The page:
The Socket AM4 interface was designed to support a broad range of AMD CPUs, but because we’re putting our emphasis on high-end speed and good looks to match, we dropped in the company’s Ryzen 7 2700X processor, which will set you back about $275 USD. This powerful chip is composed of eight cores with simultaneous multi-threading, allowing it to operate on 16 threads at a time. A base clock rate of 3.7GHz accelerates up to 4.3GHz in lightly threaded applications, yielding the best possible blend of frequency and utilization, depending on your workload. Good luck finding a faster AMD Ryzen processor for mainstream desktops.

We put AMD and AMD together in this build, pairing the mighty Ryzen 7 2700X with an ROG Strix Radeon RX Vega 64 8GB OC. This $749.99 USD card was top dog in AMD’s graphics portfolio until the Radeon VII made its debut, and for smooth frame rates at 2560×1440, the Radeon RX Vega 64 is a gaming beast. This particular implementation sports a triple-fan cooler populated by our patented wing-blade IP5X-certified fans and married to a special sink that enables 40% more surface area than previous-gen dual-slot designs. The fans remain completely still and silent in 0 db mode, kicking on only when the GPU temperature reaches 55℃.

Our proprietary Auto-Extreme Technology, which is now used in the construction of all ASUS graphics cards, ensures consistently high quality thanks to 100% automated production that solders everything in a single pass to reduce thermal strain on sensitive components. It’s comforting to know that reliability is up by 30% since Auto-Extreme was implemented, while the power consumed by our manufacturing process is down 50%, so it’s considerably greener, too.

Really, though, we’re most enamored by the ROG Strix Radeon RX Vega 64’s lighting situation. The card features multiple lighting zones, including “Republic of Gamers” splashed across the side and a large ROG logo on the metal backplate. The card’s RGB LEDs get their power from the PCIe slot, which also connects it to our Aura Sync ecosystem. As with other many motherboard-attached components, the Strix Radeon RX Vega 64 8GB OC doesn’t need any lighting headers to integrate with the rest of our synchronized setup.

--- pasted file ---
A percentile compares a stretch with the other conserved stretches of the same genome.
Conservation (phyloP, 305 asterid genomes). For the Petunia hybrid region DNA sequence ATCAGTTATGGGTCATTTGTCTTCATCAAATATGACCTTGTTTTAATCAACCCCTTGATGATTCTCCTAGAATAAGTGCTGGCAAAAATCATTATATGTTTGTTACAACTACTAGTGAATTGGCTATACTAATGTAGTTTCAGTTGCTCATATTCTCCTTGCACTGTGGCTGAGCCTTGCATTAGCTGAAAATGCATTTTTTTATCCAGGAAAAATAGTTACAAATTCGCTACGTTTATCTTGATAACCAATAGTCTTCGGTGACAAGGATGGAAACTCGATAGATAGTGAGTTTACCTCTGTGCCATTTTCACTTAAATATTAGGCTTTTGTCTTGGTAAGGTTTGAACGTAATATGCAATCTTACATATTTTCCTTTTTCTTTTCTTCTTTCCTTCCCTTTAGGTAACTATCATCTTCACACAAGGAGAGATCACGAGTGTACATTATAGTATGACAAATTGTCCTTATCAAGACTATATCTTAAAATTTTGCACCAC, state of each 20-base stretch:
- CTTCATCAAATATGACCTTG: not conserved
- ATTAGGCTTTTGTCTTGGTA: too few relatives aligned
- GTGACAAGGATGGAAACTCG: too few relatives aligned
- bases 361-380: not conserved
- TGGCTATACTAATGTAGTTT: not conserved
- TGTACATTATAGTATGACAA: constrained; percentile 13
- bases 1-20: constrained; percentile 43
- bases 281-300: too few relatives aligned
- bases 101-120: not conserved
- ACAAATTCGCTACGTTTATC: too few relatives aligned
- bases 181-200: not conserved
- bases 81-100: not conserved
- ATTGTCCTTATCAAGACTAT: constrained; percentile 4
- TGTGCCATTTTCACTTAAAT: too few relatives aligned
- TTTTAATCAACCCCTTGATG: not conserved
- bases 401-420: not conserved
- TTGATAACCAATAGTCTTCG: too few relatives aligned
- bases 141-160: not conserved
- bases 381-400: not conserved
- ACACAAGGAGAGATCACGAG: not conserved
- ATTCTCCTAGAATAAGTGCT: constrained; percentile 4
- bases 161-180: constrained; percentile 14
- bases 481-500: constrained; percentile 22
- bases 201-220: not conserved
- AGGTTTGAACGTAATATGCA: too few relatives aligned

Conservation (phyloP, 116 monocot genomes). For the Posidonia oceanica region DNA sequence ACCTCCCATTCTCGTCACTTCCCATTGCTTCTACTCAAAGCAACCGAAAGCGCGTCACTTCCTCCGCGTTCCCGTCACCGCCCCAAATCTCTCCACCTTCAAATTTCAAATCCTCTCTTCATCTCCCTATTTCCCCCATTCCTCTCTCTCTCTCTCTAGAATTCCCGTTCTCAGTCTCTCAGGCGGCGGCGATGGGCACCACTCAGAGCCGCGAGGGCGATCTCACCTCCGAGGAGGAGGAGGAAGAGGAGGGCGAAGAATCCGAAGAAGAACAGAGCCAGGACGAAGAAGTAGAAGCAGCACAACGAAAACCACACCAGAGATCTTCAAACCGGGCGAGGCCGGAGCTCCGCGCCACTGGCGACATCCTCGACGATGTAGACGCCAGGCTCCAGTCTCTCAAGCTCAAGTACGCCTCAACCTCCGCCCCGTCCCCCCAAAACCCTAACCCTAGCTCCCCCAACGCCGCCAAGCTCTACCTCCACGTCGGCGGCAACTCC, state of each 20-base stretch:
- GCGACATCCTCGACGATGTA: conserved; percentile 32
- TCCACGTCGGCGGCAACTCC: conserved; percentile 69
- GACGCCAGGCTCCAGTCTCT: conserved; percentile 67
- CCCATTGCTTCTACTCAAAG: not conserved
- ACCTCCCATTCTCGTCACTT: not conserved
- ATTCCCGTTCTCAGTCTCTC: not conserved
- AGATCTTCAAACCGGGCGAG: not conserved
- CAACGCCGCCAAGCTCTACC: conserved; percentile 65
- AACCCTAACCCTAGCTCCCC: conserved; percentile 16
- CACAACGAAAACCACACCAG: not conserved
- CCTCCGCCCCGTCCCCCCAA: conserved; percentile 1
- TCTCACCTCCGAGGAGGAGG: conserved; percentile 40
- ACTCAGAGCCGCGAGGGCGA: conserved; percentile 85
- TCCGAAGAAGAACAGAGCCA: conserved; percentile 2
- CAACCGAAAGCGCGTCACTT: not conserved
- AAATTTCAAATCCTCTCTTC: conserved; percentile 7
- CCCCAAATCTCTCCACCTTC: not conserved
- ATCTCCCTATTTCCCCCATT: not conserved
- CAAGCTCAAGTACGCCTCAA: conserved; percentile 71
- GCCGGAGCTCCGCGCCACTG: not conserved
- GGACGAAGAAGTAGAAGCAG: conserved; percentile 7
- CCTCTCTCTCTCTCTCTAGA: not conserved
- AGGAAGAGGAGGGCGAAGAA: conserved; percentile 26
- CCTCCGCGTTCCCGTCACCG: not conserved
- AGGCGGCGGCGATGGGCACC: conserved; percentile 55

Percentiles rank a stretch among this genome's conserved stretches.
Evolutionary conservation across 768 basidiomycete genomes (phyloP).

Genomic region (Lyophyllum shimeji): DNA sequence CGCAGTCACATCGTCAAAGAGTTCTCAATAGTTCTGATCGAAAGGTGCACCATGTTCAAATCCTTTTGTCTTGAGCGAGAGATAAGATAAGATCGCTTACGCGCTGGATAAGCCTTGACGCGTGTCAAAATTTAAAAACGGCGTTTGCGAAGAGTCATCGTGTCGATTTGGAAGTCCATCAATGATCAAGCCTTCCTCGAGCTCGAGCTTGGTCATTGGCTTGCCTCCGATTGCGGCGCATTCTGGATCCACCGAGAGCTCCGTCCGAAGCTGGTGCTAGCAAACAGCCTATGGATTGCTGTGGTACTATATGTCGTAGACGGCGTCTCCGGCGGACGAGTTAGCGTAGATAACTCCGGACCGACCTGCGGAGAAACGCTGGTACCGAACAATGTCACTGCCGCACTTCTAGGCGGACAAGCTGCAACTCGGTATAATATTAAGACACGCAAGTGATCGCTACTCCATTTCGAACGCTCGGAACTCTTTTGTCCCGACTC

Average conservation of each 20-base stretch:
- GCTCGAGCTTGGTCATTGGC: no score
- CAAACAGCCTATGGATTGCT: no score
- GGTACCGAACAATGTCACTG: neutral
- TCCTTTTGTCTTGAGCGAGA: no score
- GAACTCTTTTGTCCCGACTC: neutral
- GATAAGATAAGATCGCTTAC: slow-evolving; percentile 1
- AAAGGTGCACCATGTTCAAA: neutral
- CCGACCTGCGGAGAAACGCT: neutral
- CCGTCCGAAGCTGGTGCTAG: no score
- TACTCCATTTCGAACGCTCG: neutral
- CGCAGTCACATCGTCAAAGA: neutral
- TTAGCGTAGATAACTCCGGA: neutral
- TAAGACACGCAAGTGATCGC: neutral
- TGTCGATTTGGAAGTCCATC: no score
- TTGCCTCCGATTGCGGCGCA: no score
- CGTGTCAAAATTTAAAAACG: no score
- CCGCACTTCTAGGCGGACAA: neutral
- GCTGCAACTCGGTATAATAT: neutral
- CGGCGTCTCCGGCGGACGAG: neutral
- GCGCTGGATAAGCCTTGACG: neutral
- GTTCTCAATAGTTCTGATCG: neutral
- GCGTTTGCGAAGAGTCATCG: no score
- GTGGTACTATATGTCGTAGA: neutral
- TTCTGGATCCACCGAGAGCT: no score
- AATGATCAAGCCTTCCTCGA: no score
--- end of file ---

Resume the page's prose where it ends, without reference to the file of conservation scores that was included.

Just in case

If you’re building a fully illuminated PC, you can’t overlook the importance of its case. The InWin 805i that we tapped is perfect for showing off all the eye candy inside and it’s priced at $250 USD even at InWin. Two smoky tempered glass side panels expose the high-end hardware and flashy lighting we installed; it’s as much of a showpiece as it is a home for PC components. There’s even a long strip of LED lights in the packaging to get you started.

While it’s hard to pick a favorite angle, we’d argue that InWin’s front panel steals the show. It boasts not just RGB lighting, but also a stunning infinity mirror effect that creates the illusion of endless LEDs lighting up the surface. A single cable monopolizes one of the motherboard’s vacant headers, but there’s no other setup required aside from plugging in the connector. The lighting, glass panels, and all-black aluminum construction combine to make an undeniably classy statement.

Behind the case’s mirrored front panel, there’s a metal fan mount that supports up to a 280mm radiator or a pair of 120/140mm fans. It’s held to the frame with tool-less thumbscrews, so you can easily remove it to mount your thermal solution of choice before securing it back into place.

Underneath the fan mount is a removable hard drive cage that houses up to two 3.5” disks or a pair of 2.5” SSDs. Two more 2.5” drives can be attached behind the motherboard tray. That’s plenty of room for many terabytes of capacity. We chose not to use the cage at all, though. Instead, we opted for Corsair’s MP510, a tiny M.2-based SSD. Physical compactness belies its capacity; the drive is available in multiple configurations, but the 960GB version we acquired for $149.99 USD has more than enough space to stash all of our games and applications. It rocks a four-lane PCIe 3.0 connection and NVMe support, enabling blazing sequential read and write speeds of up to 3 GB/s. You’ll have a hard time locating the drive on our motherboard without some detective work because it’s actually hidden under a shield, perched just above the graphics card.